The beta round of my group, Level UP, is at its halfway mark. The group is quite literally in the thick of it, with all the ups and downs, frustrations and joys that come with this point in the process. At this moment, group members are really being tested to dig in to the work, and to say NO to their old ways of doing (read: not doing/avoiding) challenging things.
And it’s hard.
A couple of weeks into the program, a group member was placing a lot of her attention on what was missing for her, specifically time. Not enough time to focus on what she wanted more of in her professional life. Plenty of time for a myriad of other things and activities, but not time for that. She was beating herself up about this, as well as her inability to set priorities to focus on the things that had motivated her to sign up for the group in the first place.
The early modules of Level UP focus on time, and specifically, where the heck it’s all going. The idea being, how can you change anything if you have no idea what’s really happening? So we dive right in there. And it is tough work. Tough work that shines a spotlight not only on sabotaging behaviors and avoidance techniques, but also on how time just slips away from us, sometimes in massive quantities, by spending precious hours on stuff that is fundamentally not important.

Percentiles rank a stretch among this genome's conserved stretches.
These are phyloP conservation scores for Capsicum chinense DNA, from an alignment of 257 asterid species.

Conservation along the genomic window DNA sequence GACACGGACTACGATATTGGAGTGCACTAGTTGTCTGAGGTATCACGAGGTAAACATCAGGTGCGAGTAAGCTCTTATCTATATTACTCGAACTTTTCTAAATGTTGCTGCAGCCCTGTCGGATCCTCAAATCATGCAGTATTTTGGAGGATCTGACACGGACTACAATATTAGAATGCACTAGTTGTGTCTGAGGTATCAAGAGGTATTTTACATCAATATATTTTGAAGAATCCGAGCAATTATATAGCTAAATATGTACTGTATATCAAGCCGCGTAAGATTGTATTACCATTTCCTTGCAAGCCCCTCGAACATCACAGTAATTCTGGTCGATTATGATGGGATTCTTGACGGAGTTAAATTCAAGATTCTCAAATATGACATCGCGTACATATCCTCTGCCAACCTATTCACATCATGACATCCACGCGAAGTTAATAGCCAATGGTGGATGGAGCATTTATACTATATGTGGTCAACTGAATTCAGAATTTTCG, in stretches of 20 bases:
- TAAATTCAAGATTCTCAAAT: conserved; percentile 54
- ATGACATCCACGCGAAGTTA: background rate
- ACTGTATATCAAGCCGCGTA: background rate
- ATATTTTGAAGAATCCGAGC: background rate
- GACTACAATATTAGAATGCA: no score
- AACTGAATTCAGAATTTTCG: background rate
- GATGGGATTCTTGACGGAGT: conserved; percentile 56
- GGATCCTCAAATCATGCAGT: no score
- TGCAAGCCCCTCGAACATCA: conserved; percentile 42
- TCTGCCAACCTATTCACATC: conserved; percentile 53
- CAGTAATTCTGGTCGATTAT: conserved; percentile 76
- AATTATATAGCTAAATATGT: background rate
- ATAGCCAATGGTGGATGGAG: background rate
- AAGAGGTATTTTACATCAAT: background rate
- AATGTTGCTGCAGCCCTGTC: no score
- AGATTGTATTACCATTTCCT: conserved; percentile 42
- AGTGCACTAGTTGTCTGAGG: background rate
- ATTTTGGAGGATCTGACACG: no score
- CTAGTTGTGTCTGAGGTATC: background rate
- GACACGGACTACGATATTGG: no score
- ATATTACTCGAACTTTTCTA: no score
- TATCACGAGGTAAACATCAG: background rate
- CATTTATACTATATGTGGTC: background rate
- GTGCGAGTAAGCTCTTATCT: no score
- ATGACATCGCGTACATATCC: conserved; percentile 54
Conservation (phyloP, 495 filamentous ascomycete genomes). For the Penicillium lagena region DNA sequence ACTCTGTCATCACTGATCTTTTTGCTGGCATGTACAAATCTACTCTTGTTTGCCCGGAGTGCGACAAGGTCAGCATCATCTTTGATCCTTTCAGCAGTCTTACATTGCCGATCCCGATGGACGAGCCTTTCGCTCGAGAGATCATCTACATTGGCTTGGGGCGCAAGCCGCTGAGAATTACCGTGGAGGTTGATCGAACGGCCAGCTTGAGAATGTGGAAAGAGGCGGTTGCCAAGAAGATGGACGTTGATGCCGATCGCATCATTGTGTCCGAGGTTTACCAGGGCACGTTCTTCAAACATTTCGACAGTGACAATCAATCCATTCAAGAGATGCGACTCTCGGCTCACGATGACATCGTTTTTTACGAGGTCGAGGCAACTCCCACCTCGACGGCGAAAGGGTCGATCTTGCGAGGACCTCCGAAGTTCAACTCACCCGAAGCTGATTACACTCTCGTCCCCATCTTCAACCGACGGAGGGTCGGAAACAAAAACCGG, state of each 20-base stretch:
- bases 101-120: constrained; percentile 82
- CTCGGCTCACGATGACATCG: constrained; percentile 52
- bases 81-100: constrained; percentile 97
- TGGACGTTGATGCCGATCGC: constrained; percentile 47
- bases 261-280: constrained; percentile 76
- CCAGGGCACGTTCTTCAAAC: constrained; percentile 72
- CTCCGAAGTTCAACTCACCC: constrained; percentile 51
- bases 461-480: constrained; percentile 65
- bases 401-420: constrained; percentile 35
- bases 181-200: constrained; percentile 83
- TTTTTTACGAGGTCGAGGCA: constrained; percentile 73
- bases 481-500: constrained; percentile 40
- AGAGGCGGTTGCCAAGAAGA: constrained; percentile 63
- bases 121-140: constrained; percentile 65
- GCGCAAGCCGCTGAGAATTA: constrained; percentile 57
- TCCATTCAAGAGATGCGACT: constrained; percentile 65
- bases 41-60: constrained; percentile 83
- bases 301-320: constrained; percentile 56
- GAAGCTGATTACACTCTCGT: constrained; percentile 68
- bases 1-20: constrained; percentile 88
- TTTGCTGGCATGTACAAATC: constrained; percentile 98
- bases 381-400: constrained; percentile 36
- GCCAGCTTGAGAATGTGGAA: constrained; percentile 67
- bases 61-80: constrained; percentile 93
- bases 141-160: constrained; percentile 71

Why? I believe we do this out of fear. Getting organized with our time means we’re going to lean in to something bigger, something or several somethings we want more of, than to be stuck in our comfort zone. The issue is that our comfort zone is, well, comfortable! Seductive! It takes intentional effort to step out of it.
After talking through her resistance and avoidance on our call, this group member went for it. She embraced my coaching tools around use of time, and after applying them for a few days, she sent me a message saying that the technique ” . . . definitely upped my efficiency/focus on getting stuff done that I might have been putting off.” Score one for the win column–she’s been on a roll since.
Barriers and blockages are issues du jour in coaching, and most clients reach various challenging points in the process when they feel stuck, get frustrated, and feel like quitting. This is normal. Change is a process, and unfolds in interesting and, typically, unexpected ways. Engaging in the process, doing the work, creates the opportunity for change to be possible.
And it’s hard.
And yes, you can do hard things.Enjoyed the post? Share it!